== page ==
I need a string decimal representation of a Float64 and I’d like to specify either the E format, e.g., “3.14e-3”, or the F format, “0.00314”, without having to worry about how many digits are necessary to preserve precision. To illustrate the problem, here is a pseudo code:

a = 0.19607361594437356e-3
sprintf("%e", a) # -> "0.000196" -> would lose precision
sprintf("%f", a) # -> "1.960736e-04" -> would lose precision

(I obtained the above result using a shell-built-in printf command.)

Is there an “easier” solution than to explicitly specify the number of digits?

The purpose of the string representation is to feed it to Fortran, which requires a format like “3.14d-3”. Note the “d” to designate Double Precision. I’ll use replace(s, 'e' => 'd') to generate this string, but for that purpose I always need “e” in the original Julia string.

Edit: Basically what I want is a function which can use the E format and the F format and which parse(Float64, _) is the inverse of:

f = rand() # or any Float64 value
st = float_to_string(f, format=:E) # use the "3.14e-3" type of format.
ff = parse(Float64, st)
@assert(f == ff) # should always hold

Sounds promising but I don’t quite get it. I would be doing

f = sqrt(2)
st = hexrep(f) # => hexadecimal representation of f
# use st to generate a Fortran statement like
# real(8), parameter:: f = real(Z'<hex>', kind=kind(f))

(I don’t know whether this is correct Fortran. All I know is that Fortran 2008 allows for some hex constants.) My question here is how can one write the function hexrep() above. The traditional printf() function does that only for integers, as far as I know. Which Julia formatter does it for floating point numbers?

Also sounds promising, but I haven’t been able to find how to specify the E format with “sufficient number of digits” in the documentation (quoted below). Here is my first attempt:

julia> using Format
julia> printfmtln("{1:e}", sqrt(2))
1.414214e+00
julia> printfmtln("{1:24.16e}", sqrt(2))
1.4142135623730952e+00

(I’m not sure whether 16 digits is always good enough.)

EDIT: Well, disregard everything below. While this probably works well enough, it relies on the assumption that string(f) is sufficiently precise when 1 \leq f < 10, which is a very arbitrary choice of precision. It’s better to just make this explicit in format(f, precision=(...)) for the F format, and format("{:.(...)e}", f) for the E format.

(You could calculate the number of decimal digits which can represent every Float64 exactly, but I’m clearly too tired, so I’m not going to bother :). As @Oscar_Smith highlighted, it will be more compact to stick to binary(/hexadecimal) as much as possible anyway. Additionally, while I know next to nothing about Fortran, I highly doubt it will actually use all digits if you would supply, say, a hundred of them.)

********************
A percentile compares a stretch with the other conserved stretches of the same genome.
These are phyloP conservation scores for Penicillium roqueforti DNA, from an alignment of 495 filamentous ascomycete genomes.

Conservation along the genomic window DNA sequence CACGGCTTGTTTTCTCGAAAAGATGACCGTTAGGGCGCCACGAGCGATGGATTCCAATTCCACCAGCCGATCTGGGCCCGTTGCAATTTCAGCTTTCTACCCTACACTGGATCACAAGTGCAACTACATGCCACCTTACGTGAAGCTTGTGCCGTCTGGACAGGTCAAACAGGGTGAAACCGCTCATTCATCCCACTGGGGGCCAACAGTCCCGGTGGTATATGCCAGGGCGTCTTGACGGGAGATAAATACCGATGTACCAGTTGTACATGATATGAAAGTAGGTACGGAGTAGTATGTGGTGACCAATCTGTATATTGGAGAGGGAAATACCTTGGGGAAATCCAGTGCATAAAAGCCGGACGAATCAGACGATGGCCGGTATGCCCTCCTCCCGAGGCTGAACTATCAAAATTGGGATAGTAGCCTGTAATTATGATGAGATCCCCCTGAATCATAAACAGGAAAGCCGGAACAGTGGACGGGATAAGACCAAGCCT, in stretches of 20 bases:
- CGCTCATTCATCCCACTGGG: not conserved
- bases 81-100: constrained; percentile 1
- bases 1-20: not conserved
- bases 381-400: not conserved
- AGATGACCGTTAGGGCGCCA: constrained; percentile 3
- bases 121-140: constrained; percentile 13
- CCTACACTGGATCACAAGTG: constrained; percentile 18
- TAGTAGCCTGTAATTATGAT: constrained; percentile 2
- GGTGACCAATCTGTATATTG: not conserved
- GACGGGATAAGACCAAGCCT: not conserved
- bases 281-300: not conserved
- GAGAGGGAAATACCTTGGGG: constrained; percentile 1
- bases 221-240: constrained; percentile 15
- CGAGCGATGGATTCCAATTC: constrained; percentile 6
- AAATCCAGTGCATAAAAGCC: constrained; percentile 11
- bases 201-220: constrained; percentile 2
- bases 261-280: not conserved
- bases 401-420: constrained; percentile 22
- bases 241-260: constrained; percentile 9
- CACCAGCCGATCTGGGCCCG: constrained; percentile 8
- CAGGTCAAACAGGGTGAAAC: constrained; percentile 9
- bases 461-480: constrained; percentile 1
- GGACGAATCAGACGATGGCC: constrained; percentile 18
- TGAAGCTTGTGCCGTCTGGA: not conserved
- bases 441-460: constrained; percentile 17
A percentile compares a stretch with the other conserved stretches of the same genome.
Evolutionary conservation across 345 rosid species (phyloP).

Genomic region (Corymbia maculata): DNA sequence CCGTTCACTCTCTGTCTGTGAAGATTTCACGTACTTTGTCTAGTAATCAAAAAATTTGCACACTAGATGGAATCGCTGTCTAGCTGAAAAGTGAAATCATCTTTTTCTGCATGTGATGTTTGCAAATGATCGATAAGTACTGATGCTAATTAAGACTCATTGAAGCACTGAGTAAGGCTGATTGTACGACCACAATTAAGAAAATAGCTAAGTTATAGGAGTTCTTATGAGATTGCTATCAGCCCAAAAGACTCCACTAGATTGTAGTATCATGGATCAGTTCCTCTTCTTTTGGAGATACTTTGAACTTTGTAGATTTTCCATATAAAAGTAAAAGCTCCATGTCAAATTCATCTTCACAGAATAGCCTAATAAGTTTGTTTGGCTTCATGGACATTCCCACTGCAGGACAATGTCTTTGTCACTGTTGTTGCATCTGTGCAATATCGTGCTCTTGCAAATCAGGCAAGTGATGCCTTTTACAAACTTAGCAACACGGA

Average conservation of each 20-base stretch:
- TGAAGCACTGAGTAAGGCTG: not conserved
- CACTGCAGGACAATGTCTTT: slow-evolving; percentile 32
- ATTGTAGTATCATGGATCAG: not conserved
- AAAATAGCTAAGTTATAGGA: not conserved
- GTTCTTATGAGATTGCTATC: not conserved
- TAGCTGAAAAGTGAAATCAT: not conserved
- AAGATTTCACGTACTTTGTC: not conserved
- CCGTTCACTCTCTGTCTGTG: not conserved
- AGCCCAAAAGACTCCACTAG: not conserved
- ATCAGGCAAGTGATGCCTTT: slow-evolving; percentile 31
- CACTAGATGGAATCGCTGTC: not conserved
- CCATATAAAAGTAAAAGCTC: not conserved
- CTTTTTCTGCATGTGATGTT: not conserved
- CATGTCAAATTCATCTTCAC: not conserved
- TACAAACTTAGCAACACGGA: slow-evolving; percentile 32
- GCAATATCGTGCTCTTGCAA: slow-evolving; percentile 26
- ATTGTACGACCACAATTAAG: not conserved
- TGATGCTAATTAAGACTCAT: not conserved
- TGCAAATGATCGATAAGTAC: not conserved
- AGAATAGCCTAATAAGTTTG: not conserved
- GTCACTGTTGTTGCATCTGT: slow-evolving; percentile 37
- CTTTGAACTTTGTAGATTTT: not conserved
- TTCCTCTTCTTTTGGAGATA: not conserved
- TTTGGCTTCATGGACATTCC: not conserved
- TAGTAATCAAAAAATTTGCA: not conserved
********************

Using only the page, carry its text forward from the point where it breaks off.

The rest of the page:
'Manually' formatting the exponent / zeros

I’d say just computing the exponent / placing the zeros is conceptually quite easy, so you could do this ‘manually’. (Here I’m starting from string(f) for a float in [1,10) assuming this is sufficiently accurate. But if you want to have fun, you could also start directly from the bits in f .)

function float_to_string(f, format)
exponent = floor(Int, log10(abs(f)))
f_base_str = string(f / 10. ^ exponent) # e.g. -1.23456789
if format === :E || format == :e
return f_base_str * "e$exponent"
elseif format === :F || format === :f
if exponent == 0
return f_base_str
else
digits_str = replace(f_base_str, '.' => "", '-' => "") # 123456789
sign_str = f < 0 ? '-' : ""
if exponent <= -1
return sign_str * "0." * '0' ^ (-exponent - 1) * rstrip(digits_str, '0')
# e.g. exponent == -2: -0.00123456789
# rstrip for when f == n⋅10^exponent for some integer n, as then f_base_str == "n.0"
else
if length(digits_str) >= exponent + 1 # e.g. exponent == 2
before_decimal_point = sign_str * digits_str[begin:exponent+1] # -123
after_decimal_point = (length(digits_str) == exponent + 1) ? '0' : digits_str[exponent+2:end] # 456789
# Make sure an integer ends with '.0' (e.g. 123.0)
return before_decimal_point * '.' * after_decimal_point # -123.456789
else
return sign_str * digits_str * '0' ^ (exponent - length(digits_str) + 1) * ".0"
# e.g. exponent == 12: -1234567890000.0
end
end
end
else
throw("Invalid format option $format")
end
end

But the F format is a tad annoying to get right, so just using the maximum precision in e.g. a @sprintf (from Printf.jl) or in Format.jl 's format will be easier, and probably more performant, if that’s relevant.

I think that a format string like "%.16e" is far and away the easiest. 16 decimal digits will always be sufficient to uniquely identify every possible Float64 value.

using Printf
float_to_string(f) = @sprintf("%.16e", f)